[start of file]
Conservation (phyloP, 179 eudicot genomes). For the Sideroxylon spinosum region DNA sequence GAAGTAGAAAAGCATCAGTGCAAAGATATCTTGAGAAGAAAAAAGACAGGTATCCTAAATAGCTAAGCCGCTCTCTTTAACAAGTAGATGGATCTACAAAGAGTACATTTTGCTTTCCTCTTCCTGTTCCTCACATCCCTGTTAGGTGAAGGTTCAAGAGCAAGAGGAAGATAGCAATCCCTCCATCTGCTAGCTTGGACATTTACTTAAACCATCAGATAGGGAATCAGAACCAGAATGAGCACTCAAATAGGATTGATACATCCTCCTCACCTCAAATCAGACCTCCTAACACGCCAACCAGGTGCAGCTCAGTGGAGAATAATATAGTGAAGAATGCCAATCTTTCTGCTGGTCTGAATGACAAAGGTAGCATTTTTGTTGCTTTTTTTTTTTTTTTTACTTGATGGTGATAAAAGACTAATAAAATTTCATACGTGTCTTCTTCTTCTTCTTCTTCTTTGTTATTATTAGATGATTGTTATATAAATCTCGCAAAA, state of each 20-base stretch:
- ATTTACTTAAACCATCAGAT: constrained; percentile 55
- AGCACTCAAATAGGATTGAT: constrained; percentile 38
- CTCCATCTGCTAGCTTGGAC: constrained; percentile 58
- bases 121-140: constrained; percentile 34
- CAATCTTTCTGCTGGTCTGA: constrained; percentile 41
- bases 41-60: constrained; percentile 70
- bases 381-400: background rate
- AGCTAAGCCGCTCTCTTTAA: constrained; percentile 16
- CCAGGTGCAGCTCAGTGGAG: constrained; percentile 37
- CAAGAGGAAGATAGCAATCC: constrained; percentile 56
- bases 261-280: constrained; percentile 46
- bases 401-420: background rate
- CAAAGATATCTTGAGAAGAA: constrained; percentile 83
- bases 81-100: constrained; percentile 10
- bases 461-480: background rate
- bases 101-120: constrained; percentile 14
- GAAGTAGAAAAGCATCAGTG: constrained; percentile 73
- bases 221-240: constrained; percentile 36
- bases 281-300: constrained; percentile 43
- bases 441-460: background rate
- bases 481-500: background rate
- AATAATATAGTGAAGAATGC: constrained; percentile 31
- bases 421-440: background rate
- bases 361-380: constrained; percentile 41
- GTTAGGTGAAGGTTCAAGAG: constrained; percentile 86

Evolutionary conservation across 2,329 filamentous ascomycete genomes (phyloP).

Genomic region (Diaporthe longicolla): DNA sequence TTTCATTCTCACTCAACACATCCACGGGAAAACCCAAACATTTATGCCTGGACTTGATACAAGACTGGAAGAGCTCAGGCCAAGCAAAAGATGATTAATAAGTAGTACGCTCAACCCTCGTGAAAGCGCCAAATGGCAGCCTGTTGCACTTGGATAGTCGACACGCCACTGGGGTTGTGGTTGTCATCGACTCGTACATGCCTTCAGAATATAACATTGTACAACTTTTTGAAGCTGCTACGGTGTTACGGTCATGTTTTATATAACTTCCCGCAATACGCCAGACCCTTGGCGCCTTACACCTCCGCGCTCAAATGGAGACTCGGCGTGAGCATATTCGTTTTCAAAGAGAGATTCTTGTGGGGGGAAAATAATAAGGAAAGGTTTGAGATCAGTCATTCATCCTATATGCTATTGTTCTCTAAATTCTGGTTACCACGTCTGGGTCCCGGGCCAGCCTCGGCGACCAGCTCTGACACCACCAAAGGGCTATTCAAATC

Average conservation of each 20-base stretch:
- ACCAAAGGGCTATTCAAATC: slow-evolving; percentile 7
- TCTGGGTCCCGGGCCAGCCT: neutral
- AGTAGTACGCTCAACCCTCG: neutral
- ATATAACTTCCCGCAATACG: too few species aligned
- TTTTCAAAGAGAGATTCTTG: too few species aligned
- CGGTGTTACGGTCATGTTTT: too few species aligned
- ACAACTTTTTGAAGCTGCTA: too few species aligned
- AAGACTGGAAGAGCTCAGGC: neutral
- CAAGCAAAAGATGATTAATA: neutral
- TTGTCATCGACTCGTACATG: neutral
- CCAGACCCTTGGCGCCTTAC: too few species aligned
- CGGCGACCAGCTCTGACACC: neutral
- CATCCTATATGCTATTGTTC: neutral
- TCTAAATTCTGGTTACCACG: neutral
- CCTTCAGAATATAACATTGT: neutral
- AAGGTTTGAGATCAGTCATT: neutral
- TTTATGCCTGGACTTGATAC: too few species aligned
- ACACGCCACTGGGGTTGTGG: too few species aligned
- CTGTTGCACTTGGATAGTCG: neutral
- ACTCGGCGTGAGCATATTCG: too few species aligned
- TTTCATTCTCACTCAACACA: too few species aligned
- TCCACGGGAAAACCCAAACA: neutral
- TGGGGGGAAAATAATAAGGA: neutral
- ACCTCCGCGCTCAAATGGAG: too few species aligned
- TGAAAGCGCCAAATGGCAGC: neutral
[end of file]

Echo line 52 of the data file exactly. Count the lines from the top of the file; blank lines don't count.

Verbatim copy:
- TGGGGGGAAAATAATAAGGA: neutral